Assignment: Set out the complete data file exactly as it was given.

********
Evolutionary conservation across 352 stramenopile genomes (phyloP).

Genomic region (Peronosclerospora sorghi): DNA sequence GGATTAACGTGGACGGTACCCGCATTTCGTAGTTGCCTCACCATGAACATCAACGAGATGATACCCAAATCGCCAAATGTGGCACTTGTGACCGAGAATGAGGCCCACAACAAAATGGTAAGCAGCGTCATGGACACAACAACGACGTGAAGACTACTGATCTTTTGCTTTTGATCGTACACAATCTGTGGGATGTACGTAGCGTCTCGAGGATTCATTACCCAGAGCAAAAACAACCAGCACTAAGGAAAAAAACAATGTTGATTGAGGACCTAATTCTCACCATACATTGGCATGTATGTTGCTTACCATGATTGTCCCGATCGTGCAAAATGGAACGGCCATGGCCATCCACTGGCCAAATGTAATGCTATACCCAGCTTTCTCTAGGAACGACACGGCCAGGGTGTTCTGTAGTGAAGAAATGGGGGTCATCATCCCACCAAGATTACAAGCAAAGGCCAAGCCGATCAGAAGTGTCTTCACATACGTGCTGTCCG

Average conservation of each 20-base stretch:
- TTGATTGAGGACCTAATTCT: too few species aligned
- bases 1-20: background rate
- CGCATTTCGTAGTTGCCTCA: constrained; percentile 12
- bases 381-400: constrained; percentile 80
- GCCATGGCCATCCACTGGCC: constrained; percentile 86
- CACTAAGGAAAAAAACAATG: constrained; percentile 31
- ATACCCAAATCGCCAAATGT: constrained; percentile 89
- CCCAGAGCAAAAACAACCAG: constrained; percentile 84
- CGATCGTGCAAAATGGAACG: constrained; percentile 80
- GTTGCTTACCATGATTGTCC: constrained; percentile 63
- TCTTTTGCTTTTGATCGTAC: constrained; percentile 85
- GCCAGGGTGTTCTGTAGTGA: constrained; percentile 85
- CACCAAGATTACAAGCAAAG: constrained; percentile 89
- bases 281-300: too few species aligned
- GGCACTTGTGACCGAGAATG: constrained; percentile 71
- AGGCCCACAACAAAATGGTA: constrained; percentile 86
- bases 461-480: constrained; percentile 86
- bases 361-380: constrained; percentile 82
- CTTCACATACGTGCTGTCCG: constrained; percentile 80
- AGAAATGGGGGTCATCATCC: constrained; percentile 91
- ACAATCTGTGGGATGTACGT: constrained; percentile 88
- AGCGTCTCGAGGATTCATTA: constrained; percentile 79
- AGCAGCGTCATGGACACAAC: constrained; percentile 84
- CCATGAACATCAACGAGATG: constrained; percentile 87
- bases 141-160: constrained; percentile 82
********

Evolutionary conservation across 352 stramenopile genomes (phyloP).

Genomic region (Peronosclerospora sorghi): DNA sequence GGATTAACGTGGACGGTACCCGCATTTCGTAGTTGCCTCACCATGAACATCAACGAGATGATACCCAAATCGCCAAATGTGGCACTTGTGACCGAGAATGAGGCCCACAACAAAATGGTAAGCAGCGTCATGGACACAACAACGACGTGAAGACTACTGATCTTTTGCTTTTGATCGTACACAATCTGTGGGATGTACGTAGCGTCTCGAGGATTCATTACCCAGAGCAAAAACAACCAGCACTAAGGAAAAAAACAATGTTGATTGAGGACCTAATTCTCACCATACATTGGCATGTATGTTGCTTACCATGATTGTCCCGATCGTGCAAAATGGAACGGCCATGGCCATCCACTGGCCAAATGTAATGCTATACCCAGCTTTCTCTAGGAACGACACGGCCAGGGTGTTCTGTAGTGAAGAAATGGGGGTCATCATCCCACCAAGATTACAAGCAAAGGCCAAGCCGATCAGAAGTGTCTTCACATACGTGCTGTCCG

Average conservation of each 20-base stretch:
- TTGATTGAGGACCTAATTCT: too few species aligned
- bases 1-20: background rate
- CGCATTTCGTAGTTGCCTCA: constrained; percentile 12
- bases 381-400: constrained; percentile 80
- GCCATGGCCATCCACTGGCC: constrained; percentile 86
- CACTAAGGAAAAAAACAATG: constrained; percentile 31
- ATACCCAAATCGCCAAATGT: constrained; percentile 89
- CCCAGAGCAAAAACAACCAG: constrained; percentile 84
- CGATCGTGCAAAATGGAACG: constrained; percentile 80
- GTTGCTTACCATGATTGTCC: constrained; percentile 63
- TCTTTTGCTTTTGATCGTAC: constrained; percentile 85
- GCCAGGGTGTTCTGTAGTGA: constrained; percentile 85
- CACCAAGATTACAAGCAAAG: constrained; percentile 89
- bases 281-300: too few species aligned
- GGCACTTGTGACCGAGAATG: constrained; percentile 71
- AGGCCCACAACAAAATGGTA: constrained; percentile 86
- bases 461-480: constrained; percentile 86
- bases 361-380: constrained; percentile 82
- CTTCACATACGTGCTGTCCG: constrained; percentile 80
- AGAAATGGGGGTCATCATCC: constrained; percentile 91
- ACAATCTGTGGGATGTACGT: constrained; percentile 88
- AGCGTCTCGAGGATTCATTA: constrained; percentile 79
- AGCAGCGTCATGGACACAAC: constrained; percentile 84
- CCATGAACATCAACGAGATG: constrained; percentile 87
- bases 141-160: constrained; percentile 82